The Carrentals.co.uk Highway Code - for Other Drivers
Our ‘Hell is Other Drivers’ campaign highlights the biggest problem most people have when driving – other road users! While every driver is expected to know and understand the concepts of the Highway Code, that isn’t always the case. From being cut up on the motorway to being blinded by full beam headlights, other drivers play a big part in our driving experiences. To help provide these road users with a quick refresher of some of the main rules of the road, we’ve put together our own Highway Code for Other Drivers…highwaycode_other_drivers.pdf
Whether it’s turning onto a new road, changing lanes, exiting a roundabout or overtaking, indicating is a key part of driving, conveying important information about your intended movements to other road users. Indicating should take place before you make your move to give other drivers some warning – there is little anyone else can do if you only start indicating during a manoeuvre.
While many people have discovered that the rear view mirror provides a useful place for hanging an air freshener, there is in fact a more important reason for its presence. Drivers are advised to check their rear view mirror every seven seconds to monitor what is happening on the road behind them and should check both their rear view mirror and wing mirrors before making a manoeuvre, as well as their blind spot.
In most cases the motorways in the UK have three lanes, plus a hard shoulder. The hard shoulder is for emergencies only and should not be used for undertaking, stopping to make phone calls or roadside picnics. If you wish to overtake a car travelling slower than you then use either the middle or right hand lane, but remember to move back over to the left hand lane once you have passed slower vehicles – avoid hogging the middle lane.
Dipped beam headlights should be used at all times between sunset and sunrise, or in the event of heavy rain or fog. When driving in these conditions and there is nothing travelling either in front of you or coming the other way then it is also advised to switch on the full beam headlights. However, to avoid frazzling fellow drivers’ retinas, remember to switch these off when you approach or pass another road user. The same goes for fog lights. These should only be switched on if visibility is less than 10 metres and should be switched off as soon as the fog has cleared.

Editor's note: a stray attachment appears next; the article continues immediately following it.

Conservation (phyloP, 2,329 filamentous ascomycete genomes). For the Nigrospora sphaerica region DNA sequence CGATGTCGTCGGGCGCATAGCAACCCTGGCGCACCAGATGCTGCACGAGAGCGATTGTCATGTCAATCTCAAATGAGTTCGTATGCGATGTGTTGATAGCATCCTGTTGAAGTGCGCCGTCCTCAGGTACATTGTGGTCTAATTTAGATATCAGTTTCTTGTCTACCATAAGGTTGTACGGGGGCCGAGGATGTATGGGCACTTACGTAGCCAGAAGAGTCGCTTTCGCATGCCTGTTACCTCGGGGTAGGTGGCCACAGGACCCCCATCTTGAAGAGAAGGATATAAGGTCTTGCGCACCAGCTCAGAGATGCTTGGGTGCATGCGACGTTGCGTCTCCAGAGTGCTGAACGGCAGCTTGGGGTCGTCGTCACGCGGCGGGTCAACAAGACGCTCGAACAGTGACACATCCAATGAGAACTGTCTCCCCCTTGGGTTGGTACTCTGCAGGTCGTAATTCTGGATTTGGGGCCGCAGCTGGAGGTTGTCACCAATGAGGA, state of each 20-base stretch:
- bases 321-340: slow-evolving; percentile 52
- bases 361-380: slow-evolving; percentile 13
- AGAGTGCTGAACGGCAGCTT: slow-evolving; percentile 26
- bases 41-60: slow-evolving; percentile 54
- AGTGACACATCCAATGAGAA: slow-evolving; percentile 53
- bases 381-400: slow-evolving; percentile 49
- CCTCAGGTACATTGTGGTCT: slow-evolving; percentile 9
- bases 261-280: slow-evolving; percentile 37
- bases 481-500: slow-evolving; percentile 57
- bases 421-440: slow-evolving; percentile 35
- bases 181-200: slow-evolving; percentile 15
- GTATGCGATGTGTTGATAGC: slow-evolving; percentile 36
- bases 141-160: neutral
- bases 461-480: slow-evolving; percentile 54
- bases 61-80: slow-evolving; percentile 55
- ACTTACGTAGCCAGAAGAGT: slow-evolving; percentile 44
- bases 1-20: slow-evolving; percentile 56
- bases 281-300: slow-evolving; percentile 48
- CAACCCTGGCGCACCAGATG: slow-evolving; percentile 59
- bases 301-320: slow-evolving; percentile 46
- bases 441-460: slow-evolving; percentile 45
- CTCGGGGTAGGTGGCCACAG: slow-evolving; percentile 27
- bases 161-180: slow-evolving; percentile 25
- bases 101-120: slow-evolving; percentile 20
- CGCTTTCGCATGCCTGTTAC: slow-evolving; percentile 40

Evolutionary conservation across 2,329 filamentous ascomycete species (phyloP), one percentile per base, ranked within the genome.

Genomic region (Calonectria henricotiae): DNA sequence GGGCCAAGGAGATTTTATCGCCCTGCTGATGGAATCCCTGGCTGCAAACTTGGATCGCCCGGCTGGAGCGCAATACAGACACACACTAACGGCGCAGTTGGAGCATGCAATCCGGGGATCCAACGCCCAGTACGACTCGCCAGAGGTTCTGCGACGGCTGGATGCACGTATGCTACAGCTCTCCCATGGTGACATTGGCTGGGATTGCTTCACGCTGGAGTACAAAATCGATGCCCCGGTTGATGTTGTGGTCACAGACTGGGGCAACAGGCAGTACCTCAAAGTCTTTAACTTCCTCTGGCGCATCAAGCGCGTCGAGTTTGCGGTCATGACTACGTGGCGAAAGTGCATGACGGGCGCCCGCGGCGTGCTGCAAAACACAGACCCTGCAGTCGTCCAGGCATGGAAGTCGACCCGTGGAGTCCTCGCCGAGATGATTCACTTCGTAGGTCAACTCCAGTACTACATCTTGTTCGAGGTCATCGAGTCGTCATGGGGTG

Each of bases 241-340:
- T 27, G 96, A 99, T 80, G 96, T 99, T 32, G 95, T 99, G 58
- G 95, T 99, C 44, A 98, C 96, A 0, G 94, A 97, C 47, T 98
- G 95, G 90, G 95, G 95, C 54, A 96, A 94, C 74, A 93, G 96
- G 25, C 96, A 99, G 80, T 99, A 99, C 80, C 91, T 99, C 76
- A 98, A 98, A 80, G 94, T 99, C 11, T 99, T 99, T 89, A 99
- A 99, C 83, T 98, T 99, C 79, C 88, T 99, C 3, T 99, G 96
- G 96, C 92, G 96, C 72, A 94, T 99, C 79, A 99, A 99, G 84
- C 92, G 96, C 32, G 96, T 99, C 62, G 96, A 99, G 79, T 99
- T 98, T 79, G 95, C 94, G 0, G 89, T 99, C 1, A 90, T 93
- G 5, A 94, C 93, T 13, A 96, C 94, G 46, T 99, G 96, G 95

All drivers have had to learn at some point, yet it is surprising how quickly that is forgotten once the infamous ‘L’ plates are thrown away. Allow learner drivers space and if they stall at a roundabout or traffic lights, try and think back to what it felt like to be in their shoes before sounding your horn.
With last winter seeing a heavy amount of snowfall across the UK, drivers were challenged with completing their journeys in some treacherous situations. Conditions this year have already reached freezing at times, so drivers need to remember to allow a bit longer before setting off on their journey to clear their windscreen, mirrors and windows. Crouching over the steering wheel to peer through a cleared gap of four inches does not constitute safe driving. Whether it’s snow or simply icy conditions, drivers should remember that braking needs to be anticipated sooner during these times to avoid skidding into the car in front. Driving in a higher gear in the snow reduces the risk of sliding and also wheel spin.
Get in the right lane
If you are unsure of your route or are unfamiliar with a road then it is not uncommon to find yourself in the wrong lane. If there is still time to move across, signal your intentions and wait for the traffic to let you in. However, if you realise at the last minute that you need to change lanes then spare a second’s thought for other cars before cutting across their path and causing them to screech to a stop.
The recommended distance between vehicles travelling at 30 mph is 75 feet, at 50mph it’s 175 feet and at 70 mph it’s 315 feet. At no point is it advised to travel bumper to bumper with the car in front. It can be frustrating travelling behind a car that is travelling at a much slower speed, especially when there are few opportunities to overtake, but tailgating is not a solution. Not only can tailgating cause you to crash into the other vehicle, but the additional stress put on the driver of the car in front also makes them more likely to cause an accident.
The three most important rules of roundabouts are; give way to traffic from the right; indicate; and only enter the ‘Keep Clear’ sections when there is space on the other side for you to move into. Just because you may be in a hurry, pulling into the ‘Keep Clear’ box when there is no space for you on the other side will not make your journey go any quicker – all it is likely to do is earn you a fanfare of car horns. If the exit you want is backed up with traffic, wait until this moves forwards before passing through the ‘Keep Clear’ box, as opposed to preventing all vehicles travelling around the roundabout from getting past you.
If you have any of your own thoughts on Highway Code rules for other drivers why not tell us about them on our Forum or download this article in pdf format
Disclaimer: These tips are not exhaustive and are for information only. Carrentals.co.uk can not be held responsible for any losses incurred as a result of acting on any information contained herein.